It’s even harder to envision the shackles of education establishment-driven taxes unclasped. A whole community freed from what is typically the biggest cause of high taxes. Charity money freed from government coffers, family profits able to go directly towards educational choices that fit that family. Most importantly, curriculum no longer set by slow-moving government bureaucrats, but instead by individuals and corporations focused on providing what each student needs. Where they fail, bad choices will cease to exist. From distance learning, classical education, religious instruction, to unschooling, an inspiring array of choice is possible, and currently so far past our grasp.

Everybody does not need to become an advocate for school choice in their family or community. Anyone who is passionate about the potential that education can unleash in young Americans, or cares how their escalating taxes are being apportioned, may want to pay attention.

There is a battle underway to smear those who want to slightly loosen the shackles of mediocre and failed government schools. It can be won simply by the slightest awareness: of the shackles.

 

Catherine Van Arnam is a dilettante who with her husband recently decided to at least raise her children right, so they moved to Texas.

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  1. I like this article because it gives me a chance to use a term I learned recently: falling between two stools. Is the argument here that schools are indoctrinating kids? Or is it that schools are expensive? As a result, this argument against public education amounts to little more than “if the government does it, it is bad.” I suppose that appeals to Republicans (in all things *except* the military where apparently the government can run education, medical coverage, food distribution, etc. effectively) but to everyone else it is simply a reminder that Republicans are the anti-science anti-education party. (Related point: This is EXACTLY what Jon Huntsman was saying in the Republican primaries in 2012. He was almost entirely ignored. Just saying Republicans… you could have had your good looking Mormon from a millionaire family *with* the added bonus of staunch pro-lifeness and a realization that the GOP is in more trouble than it thinks. Or you could go on absolutely puzzled how Obama won a second term.)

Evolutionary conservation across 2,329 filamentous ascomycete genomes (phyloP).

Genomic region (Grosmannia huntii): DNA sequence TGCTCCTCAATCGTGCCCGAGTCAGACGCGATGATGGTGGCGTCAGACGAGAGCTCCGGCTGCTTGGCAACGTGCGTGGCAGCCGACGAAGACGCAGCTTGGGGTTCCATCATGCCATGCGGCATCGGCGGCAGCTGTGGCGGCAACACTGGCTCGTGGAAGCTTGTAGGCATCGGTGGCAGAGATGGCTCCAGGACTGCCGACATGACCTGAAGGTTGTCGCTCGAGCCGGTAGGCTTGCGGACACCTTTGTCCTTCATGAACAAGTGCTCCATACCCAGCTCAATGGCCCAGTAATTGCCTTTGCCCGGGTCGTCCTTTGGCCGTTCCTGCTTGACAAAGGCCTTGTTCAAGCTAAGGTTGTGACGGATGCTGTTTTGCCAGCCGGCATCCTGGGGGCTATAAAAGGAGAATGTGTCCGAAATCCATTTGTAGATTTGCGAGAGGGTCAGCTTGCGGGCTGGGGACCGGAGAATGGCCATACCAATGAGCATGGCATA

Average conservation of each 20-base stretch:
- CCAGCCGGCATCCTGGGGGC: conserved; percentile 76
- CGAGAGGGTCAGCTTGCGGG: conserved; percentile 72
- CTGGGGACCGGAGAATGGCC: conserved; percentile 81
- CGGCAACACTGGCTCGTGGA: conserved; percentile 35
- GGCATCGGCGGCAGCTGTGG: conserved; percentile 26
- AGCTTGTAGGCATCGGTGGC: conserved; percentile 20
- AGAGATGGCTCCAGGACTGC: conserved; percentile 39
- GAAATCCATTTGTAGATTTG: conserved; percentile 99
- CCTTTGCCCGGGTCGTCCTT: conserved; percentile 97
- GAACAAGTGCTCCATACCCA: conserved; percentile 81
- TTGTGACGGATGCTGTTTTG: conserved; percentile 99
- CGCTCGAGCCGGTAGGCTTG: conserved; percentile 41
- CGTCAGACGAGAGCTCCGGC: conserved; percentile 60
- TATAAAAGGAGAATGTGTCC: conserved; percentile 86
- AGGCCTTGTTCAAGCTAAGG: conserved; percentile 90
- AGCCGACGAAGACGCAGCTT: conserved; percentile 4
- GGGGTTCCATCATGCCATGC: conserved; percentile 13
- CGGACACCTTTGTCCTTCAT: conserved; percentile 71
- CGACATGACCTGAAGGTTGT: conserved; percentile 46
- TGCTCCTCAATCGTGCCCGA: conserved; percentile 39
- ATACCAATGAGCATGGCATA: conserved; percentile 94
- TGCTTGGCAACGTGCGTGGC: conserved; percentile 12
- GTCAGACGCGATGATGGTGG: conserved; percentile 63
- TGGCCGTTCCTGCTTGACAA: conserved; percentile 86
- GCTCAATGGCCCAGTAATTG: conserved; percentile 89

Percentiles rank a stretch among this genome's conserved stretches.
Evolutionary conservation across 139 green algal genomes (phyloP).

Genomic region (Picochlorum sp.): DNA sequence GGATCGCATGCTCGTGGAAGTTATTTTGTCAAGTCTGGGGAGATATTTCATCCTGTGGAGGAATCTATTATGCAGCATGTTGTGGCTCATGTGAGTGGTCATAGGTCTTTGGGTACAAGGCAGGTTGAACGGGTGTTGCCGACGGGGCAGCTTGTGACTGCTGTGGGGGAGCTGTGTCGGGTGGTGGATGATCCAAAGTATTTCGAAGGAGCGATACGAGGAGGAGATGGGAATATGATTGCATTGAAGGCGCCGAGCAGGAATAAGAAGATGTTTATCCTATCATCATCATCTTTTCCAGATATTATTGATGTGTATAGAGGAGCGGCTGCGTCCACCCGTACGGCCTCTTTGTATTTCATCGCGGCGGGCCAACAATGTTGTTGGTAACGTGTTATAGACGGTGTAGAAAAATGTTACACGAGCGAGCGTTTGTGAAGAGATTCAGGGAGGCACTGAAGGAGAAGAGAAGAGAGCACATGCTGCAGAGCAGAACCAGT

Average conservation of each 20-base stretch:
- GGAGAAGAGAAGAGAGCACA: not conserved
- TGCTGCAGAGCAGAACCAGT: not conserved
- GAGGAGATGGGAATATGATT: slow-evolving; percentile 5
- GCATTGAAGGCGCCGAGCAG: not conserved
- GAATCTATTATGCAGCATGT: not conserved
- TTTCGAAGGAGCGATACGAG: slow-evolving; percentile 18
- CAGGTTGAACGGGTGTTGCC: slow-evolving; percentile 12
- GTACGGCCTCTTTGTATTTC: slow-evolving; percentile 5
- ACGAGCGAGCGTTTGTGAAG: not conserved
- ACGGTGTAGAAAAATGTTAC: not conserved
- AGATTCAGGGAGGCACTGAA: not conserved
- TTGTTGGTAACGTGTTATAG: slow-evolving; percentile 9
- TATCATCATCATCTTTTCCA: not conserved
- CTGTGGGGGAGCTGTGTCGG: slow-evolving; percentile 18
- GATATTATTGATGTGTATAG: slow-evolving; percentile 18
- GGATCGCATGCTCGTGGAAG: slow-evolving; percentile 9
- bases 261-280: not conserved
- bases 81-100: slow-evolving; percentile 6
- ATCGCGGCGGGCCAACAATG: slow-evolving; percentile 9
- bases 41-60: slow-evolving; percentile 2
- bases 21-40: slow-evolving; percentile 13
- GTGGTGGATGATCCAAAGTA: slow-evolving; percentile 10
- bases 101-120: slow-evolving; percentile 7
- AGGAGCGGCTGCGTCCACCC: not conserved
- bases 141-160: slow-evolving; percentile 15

Ok, that’s a little unfair. Republicans are only anti-science in that science occasionally seems to conflict with deeply held political beliefs. For example: Global Warming isn’t real because otherwise we’d have to do something about it. (Liberals do that too, but thankfully there haven’t been any pushes to get Medicare to cover crystal healing and reiki… yet.) Further, Republicans aren’t anti-education so much as they are anti-educational opportunity based on an undying faith in the efficiency of the market. They are okay with people getting an education but don’t want to lift a finger to actually help anyone get that education. This combined with the further criticism against people who go into debt for education leads to the conclusion that the only people who should get an education are the ones who have families who can afford that education. Everyone else? Well, someone needs to make the sandwiches.